Sound material: percussive guitar tones (pitches related to
Equipment: Emu E64, Common Music, Logic, sonic response of the architecture of the building Wasserspeicher
bohren. knappern. raspeln. lecken. (2000)
2 channel sound installation. Commissioned by and performed in the Stiftung Deutsches Gartenbaumuseum Erfurt, as part of an exhibit in the permanent exhibition of the museum.
How does the eating of bugs, snails, worms or even viruses sound? "Munching-sounds" were animated by algorithmically controlled sound processing and spatialization (e.g. a Lorenz attractor controlling granular synthesis and the movements in a virtual room) .
Sound material: cutting, breaking, scraping, tearing,
etc. food as carrots, salad, cucumber
Software: SuperCollider, ProTools
8 channel tape piece . Performed at the Danish Institute of Electroacoustic Music as part of the Cinema for the Ear concert series, at the ICMC 2000, in the Centrum Sztuki i Techniki Japonskiej mangghmodelinga Krakòw (PL), etc.
The entire piece consists solely of repetitions. In five clearly distinct parts, a single tone or a short group of tones is repeated. Sometimes repetitions, which differ only slightly in tempo, are layered. Here, I was interested in the sonic evolution which results from this mixing process and the slow changing of single parameters.
Sound material: physical modeling piano (by Scott van
Software: Common Lisp Music, Common Music, ProTools and own software
8 channel sound installation. Commissioned by Design Zentrum Thüringen. Performed in the Internationales Design Zentrum Berlin, in the Wilhelm Wagenfeld Haus Bremen, and in the Kornspeicher, Design Zentrum Thüringen Weimar, always as part of the exhibition Goethe. Farbe. Raum.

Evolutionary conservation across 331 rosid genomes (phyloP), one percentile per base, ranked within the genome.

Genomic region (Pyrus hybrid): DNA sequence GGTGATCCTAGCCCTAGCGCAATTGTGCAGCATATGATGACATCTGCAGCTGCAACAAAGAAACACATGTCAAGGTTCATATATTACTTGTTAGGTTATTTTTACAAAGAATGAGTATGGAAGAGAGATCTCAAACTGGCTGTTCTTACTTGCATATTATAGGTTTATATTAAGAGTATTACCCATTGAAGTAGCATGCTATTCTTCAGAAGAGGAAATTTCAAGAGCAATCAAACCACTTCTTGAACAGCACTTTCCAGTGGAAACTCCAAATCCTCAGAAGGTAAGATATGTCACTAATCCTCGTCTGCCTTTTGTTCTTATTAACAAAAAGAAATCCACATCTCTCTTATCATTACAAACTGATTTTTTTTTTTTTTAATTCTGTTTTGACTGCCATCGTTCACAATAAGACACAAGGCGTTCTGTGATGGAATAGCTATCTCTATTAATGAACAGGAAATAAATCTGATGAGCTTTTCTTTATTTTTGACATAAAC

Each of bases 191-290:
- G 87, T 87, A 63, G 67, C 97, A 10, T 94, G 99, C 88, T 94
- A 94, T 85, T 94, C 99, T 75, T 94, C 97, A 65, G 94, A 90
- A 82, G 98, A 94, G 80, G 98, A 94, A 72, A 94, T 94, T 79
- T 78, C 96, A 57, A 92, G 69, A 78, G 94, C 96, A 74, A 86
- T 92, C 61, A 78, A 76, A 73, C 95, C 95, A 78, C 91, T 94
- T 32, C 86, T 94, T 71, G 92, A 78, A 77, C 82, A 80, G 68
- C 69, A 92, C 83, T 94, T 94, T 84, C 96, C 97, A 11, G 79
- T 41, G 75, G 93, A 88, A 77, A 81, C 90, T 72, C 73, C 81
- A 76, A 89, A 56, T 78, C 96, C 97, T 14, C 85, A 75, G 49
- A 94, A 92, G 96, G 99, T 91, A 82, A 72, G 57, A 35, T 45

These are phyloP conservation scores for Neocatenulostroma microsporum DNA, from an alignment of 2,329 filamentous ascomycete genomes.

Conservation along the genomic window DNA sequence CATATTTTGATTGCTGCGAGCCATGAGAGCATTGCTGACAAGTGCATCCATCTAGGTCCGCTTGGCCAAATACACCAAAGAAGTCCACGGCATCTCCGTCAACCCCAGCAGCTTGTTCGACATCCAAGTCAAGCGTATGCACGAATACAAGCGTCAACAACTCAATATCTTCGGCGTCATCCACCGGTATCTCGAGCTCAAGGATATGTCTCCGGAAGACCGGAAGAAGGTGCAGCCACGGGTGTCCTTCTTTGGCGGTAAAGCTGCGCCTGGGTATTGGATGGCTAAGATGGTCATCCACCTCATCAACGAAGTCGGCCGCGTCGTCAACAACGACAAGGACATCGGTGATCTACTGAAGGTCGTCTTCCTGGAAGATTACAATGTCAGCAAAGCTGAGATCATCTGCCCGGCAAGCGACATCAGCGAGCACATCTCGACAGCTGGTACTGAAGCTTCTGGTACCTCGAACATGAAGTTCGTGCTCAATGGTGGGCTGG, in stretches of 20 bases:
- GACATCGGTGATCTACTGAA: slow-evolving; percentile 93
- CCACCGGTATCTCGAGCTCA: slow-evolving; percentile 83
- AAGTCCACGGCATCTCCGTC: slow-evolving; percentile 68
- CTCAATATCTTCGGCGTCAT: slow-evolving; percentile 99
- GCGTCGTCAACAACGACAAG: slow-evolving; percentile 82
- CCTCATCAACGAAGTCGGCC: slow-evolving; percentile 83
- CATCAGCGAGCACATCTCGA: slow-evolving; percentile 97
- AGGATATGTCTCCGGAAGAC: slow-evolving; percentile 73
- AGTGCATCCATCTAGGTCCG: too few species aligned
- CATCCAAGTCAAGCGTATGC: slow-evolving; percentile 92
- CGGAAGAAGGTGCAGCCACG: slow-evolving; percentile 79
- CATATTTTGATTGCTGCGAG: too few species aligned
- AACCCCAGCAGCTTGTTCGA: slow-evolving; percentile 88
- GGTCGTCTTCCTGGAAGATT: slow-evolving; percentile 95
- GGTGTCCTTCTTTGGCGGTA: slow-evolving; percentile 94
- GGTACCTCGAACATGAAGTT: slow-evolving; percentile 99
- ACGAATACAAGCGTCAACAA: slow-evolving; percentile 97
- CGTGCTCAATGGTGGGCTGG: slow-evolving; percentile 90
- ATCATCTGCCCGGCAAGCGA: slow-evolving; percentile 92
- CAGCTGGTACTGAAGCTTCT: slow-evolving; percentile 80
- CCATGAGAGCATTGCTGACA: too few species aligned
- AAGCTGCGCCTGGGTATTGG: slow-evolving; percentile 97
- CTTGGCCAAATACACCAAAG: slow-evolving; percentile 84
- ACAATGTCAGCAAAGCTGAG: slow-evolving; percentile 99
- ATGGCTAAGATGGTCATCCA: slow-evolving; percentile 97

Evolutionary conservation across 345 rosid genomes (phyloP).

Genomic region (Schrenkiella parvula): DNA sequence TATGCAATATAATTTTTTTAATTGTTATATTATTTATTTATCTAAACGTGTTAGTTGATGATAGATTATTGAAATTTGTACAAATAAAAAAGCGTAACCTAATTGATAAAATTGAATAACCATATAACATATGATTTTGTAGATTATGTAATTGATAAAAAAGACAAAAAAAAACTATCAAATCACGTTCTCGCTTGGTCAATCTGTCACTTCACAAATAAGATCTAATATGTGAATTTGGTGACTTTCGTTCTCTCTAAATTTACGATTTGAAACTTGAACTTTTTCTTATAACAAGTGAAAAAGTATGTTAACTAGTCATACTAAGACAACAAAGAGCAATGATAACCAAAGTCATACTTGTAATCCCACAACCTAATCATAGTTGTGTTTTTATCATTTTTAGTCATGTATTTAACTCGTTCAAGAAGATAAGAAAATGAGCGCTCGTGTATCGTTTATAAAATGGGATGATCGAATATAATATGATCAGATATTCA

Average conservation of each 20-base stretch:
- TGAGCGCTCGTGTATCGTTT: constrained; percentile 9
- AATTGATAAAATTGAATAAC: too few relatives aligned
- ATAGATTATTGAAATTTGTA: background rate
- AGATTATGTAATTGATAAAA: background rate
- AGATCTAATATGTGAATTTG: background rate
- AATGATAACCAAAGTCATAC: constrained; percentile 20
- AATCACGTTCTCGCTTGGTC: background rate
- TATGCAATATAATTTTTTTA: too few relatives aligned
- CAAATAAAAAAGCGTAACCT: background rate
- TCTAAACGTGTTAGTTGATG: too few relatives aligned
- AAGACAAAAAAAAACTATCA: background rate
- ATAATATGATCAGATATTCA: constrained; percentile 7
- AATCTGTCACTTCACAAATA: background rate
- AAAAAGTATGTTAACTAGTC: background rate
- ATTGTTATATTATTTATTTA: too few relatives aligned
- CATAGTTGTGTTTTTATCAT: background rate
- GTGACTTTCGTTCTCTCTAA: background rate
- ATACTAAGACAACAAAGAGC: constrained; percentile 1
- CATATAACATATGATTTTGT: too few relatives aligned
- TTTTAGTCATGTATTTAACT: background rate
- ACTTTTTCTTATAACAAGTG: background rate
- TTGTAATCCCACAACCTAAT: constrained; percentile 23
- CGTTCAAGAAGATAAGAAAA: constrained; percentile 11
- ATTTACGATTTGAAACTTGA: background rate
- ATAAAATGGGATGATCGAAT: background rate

Two opposite walls of a small room are screens shining in intensive light of slowly changing color. The room is filled with a single, incredible low voice-like tone changing slowly in its "color" too. The light part of the installation is designed by Andre Reutter and Wolfgang Sattler.
Sound material: instrument consisting of a VCO (by Hans
Mikelson) which is filtered by a bank of resonating filters enforcing
formants and further processed. The instrument is controlled by a
4 channel sound installation. Commissioned by and performed in the Atelierhaus of Weimar City for the open day.
The singing of birds (processed by granular synthesis) is projected by multiple tweeters, which are distributed in the installation.
Sound material: singing birds
Equipment: SuperCollider, 32 tweeters
Kunststoff. five variations (1998)
8 channel tape piece . Performed in the Studio der Technischen Universität Berlin, in the Radio MDR-Kultur Leipzig, in the mon ami youth center Weimar etc.
Value sequences (obtained by a single Koch-curve fractal, but transformed by envelopes) are applied to various note parameters of multiple voices which results in five rhythm-canons.
Sound material: synthesized percussive sounds (physical
Equipment: Modalys, SampleCell, PatchWork, ProTools
2 channel radio sound installation, (1999) 8 channel concert version. Performed in the Radio Dario, Bauhaus Universität Weimar.
A cellular automaton (transition rules by Heiko Lochas) controls granular synthesis: small sounds awake to live and behave their own way.
Sound material: "silent" sounds as rubbing hands, pouring
tea leaves or grains on paper etc., frog sounds
2 channel sound installation, (1999) 8 channel concert version. Performed in the Elektronisches Studio der Technischen Universitä Berlin, in the Imaginata of Jena City, in the Atelierhaus of Weimar City for the open day, etc.
The piece evolves very gradually: 'tone-clouds' form ekmelik harmony chords (using 72 pitches per octave). They are intermitted by little percussive events.
Sound material: saxophone notes (vocalized by formant
filtering), woodblock samples
Equipment: Audiosculpt, AKAI S2000, PatchWork, ProTools
Das große C (1996)
2 channel tape piece. Performed in the Hochschule für Musik, Franz Liszt, Weimar.
The piece sculptures a changing chordal structure by enhancing varying sets of harmonics of a single low bassoon tone -- which is unrecognizable as such.
Sound material: bassoon tone (stretched)
Software: Audiosculpt, PatchWork